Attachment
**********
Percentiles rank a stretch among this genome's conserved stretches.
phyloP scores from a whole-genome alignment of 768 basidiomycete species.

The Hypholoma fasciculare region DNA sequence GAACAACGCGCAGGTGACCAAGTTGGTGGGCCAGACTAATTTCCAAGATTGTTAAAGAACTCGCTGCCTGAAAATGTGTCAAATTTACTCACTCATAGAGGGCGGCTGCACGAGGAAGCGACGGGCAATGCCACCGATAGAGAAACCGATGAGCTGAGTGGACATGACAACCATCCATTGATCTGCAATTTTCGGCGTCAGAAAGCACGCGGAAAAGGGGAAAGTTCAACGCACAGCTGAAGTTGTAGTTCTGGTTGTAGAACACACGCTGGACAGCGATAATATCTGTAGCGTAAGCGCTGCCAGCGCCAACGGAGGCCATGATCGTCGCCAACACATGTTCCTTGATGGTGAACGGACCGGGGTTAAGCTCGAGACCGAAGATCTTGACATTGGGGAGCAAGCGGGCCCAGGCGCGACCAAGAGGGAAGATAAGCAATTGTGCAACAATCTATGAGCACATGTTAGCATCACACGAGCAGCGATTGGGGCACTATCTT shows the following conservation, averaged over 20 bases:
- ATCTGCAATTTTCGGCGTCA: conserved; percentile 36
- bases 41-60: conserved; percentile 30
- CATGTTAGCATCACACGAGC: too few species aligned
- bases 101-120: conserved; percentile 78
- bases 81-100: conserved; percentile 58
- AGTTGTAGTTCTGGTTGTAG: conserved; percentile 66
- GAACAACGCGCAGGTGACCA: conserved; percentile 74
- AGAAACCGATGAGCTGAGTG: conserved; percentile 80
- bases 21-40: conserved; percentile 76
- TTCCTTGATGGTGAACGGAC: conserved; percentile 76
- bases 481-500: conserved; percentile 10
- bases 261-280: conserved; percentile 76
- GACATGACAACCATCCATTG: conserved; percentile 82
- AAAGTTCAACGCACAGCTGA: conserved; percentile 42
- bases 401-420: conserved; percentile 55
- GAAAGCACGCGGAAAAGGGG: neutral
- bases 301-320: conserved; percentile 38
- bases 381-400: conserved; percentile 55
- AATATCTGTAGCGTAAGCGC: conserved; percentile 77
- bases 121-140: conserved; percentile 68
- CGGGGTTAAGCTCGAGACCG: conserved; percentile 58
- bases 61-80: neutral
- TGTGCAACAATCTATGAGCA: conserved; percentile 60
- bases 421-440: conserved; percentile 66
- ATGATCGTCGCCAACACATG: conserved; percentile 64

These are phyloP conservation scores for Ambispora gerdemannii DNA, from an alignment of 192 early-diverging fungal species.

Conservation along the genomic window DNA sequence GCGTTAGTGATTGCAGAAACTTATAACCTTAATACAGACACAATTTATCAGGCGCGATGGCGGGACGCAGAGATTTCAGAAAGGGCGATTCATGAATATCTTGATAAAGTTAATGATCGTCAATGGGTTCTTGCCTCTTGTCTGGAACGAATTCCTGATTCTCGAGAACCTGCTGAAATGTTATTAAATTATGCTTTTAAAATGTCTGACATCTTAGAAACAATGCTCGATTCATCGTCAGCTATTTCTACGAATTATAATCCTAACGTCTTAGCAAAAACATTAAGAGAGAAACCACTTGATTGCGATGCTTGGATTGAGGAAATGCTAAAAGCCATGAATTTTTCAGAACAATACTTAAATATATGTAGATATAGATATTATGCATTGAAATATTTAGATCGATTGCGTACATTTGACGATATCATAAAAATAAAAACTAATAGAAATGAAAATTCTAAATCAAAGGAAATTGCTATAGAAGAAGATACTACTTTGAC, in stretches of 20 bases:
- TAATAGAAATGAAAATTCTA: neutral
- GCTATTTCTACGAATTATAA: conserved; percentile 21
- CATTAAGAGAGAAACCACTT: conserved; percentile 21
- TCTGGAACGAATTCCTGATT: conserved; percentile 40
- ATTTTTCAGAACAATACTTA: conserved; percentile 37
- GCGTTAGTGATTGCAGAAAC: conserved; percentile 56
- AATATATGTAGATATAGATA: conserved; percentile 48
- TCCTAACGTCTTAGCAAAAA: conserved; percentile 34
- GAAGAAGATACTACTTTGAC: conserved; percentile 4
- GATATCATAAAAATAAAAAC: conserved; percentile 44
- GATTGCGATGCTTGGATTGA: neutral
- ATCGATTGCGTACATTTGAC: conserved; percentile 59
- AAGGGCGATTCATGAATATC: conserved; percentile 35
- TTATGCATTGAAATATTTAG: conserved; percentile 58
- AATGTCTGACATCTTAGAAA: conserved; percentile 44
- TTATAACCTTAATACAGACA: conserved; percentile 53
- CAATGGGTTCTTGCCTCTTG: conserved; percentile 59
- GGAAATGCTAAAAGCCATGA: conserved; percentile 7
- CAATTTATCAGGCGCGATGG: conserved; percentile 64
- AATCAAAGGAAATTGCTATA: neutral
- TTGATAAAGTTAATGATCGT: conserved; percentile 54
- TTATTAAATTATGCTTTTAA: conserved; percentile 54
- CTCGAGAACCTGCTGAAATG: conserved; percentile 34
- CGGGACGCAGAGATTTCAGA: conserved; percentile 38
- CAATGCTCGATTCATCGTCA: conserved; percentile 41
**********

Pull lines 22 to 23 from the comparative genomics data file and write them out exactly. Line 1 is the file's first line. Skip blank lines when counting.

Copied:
- AATATCTGTAGCGTAAGCGC: conserved; percentile 77
- bases 121-140: conserved; percentile 68